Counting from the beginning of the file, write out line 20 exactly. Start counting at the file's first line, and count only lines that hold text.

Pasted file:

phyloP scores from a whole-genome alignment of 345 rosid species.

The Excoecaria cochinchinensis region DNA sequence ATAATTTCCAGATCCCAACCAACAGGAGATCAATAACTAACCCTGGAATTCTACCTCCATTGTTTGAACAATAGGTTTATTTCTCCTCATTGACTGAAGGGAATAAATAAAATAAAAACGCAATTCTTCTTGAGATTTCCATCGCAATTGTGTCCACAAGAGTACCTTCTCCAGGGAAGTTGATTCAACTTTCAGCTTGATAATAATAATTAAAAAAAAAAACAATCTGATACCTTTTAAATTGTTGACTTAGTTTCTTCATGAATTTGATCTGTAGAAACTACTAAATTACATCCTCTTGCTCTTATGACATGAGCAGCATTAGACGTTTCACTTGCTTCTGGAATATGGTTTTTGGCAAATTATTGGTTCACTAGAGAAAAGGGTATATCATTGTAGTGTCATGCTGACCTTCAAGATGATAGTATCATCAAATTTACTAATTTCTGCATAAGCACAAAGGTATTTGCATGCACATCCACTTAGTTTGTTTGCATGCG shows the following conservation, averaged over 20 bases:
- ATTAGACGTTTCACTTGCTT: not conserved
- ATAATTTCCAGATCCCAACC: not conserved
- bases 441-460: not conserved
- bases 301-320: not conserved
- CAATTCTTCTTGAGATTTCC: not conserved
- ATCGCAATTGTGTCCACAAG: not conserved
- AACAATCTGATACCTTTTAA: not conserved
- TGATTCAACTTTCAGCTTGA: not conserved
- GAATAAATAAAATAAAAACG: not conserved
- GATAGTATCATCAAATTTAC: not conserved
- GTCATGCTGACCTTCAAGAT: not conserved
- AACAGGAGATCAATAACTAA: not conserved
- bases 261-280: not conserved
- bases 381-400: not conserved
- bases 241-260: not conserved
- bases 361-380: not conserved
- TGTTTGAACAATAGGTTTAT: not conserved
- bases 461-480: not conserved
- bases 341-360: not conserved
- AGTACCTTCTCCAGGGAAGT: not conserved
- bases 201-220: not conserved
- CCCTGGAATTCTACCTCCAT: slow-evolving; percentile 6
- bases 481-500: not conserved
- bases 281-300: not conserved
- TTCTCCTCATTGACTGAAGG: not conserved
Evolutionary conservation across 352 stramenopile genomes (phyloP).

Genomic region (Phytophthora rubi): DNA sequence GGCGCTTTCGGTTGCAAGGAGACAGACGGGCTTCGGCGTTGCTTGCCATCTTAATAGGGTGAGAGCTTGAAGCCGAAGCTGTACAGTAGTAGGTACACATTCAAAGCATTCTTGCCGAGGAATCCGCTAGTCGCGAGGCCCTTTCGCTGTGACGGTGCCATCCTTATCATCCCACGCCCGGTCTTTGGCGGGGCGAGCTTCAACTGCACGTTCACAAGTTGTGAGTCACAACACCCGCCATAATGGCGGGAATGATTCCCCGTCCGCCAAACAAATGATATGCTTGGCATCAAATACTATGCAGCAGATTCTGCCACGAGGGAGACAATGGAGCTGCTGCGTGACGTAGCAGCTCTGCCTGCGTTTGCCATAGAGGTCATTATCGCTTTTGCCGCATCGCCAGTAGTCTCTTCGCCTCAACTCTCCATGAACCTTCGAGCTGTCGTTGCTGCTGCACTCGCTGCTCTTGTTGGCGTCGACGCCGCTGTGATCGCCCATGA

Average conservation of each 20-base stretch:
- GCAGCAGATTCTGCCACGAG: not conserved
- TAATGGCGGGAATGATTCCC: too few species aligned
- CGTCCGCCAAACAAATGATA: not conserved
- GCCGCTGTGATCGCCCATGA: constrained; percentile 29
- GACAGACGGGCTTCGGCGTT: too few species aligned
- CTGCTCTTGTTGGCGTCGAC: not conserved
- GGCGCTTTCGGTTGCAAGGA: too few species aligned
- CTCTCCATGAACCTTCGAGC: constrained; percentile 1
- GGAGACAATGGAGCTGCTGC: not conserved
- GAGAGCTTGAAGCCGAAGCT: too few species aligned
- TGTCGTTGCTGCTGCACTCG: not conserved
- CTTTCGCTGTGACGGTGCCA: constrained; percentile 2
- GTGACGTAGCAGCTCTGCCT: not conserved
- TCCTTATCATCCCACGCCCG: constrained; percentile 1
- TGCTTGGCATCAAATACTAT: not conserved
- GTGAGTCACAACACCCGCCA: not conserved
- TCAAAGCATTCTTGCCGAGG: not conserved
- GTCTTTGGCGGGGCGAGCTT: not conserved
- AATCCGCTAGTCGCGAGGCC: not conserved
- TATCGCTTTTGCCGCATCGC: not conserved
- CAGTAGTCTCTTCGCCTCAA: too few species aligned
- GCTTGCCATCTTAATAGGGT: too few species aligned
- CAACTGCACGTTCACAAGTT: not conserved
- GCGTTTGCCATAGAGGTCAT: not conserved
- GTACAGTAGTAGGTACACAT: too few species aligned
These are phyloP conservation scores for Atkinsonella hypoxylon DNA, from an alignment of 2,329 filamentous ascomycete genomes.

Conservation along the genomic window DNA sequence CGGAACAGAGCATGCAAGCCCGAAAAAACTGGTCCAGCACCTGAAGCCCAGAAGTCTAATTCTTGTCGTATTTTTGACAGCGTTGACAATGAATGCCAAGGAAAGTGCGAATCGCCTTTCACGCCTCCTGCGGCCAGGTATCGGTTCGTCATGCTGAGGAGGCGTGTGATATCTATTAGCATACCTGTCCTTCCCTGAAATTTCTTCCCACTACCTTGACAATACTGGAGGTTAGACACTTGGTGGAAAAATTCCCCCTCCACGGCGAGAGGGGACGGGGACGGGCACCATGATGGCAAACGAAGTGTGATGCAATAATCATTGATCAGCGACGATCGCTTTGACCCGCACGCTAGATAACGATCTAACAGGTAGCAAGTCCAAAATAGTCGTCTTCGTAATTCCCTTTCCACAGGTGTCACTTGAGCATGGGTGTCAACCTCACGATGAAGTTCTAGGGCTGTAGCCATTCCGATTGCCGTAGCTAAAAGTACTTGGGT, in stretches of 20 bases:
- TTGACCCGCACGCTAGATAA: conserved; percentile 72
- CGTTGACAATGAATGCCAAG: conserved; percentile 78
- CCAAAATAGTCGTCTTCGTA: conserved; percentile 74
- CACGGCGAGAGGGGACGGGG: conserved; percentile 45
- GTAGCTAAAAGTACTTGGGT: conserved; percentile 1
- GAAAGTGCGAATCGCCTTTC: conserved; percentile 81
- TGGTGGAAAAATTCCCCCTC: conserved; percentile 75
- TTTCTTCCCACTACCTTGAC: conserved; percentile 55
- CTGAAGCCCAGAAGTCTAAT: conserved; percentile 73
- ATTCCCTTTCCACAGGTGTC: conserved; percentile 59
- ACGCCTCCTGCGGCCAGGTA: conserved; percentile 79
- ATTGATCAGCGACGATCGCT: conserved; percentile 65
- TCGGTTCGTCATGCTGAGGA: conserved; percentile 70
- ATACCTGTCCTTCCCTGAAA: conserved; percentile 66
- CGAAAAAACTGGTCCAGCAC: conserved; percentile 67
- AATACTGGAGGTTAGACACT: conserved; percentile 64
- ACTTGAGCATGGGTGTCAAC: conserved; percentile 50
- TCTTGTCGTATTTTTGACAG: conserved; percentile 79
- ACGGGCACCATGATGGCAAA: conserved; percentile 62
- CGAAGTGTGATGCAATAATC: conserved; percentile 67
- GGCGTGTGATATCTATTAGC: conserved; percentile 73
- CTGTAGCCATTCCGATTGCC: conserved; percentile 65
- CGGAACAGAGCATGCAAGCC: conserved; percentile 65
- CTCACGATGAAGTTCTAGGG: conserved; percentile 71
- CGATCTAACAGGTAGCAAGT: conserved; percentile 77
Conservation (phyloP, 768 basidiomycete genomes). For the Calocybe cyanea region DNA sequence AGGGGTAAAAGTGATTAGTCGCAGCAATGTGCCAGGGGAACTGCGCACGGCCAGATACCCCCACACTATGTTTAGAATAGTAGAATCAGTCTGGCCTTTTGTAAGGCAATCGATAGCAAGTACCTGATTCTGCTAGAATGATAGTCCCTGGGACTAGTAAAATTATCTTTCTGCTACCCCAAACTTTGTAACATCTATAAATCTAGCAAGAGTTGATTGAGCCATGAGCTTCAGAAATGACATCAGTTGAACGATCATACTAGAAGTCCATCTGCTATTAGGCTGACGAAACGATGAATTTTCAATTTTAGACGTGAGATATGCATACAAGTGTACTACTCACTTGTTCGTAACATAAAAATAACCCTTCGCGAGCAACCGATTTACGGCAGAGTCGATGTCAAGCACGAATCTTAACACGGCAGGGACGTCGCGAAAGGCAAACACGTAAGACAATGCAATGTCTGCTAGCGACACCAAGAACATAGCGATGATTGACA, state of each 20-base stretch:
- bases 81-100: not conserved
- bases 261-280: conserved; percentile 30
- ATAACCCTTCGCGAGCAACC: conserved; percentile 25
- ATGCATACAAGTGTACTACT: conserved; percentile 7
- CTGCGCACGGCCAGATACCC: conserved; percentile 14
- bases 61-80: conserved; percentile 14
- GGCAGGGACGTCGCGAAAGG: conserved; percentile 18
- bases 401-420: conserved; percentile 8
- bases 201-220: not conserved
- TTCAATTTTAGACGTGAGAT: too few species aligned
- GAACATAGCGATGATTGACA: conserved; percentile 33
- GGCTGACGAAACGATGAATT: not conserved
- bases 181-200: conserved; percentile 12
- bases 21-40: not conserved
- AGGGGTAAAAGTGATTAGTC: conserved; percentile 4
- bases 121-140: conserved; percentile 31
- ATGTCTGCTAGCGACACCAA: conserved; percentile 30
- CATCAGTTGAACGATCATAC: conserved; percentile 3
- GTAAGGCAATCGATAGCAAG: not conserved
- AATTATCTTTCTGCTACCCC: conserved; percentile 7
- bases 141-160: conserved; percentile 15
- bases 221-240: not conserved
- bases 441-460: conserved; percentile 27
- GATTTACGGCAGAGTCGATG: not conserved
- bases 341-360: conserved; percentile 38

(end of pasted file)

- bases 461-480: not conserved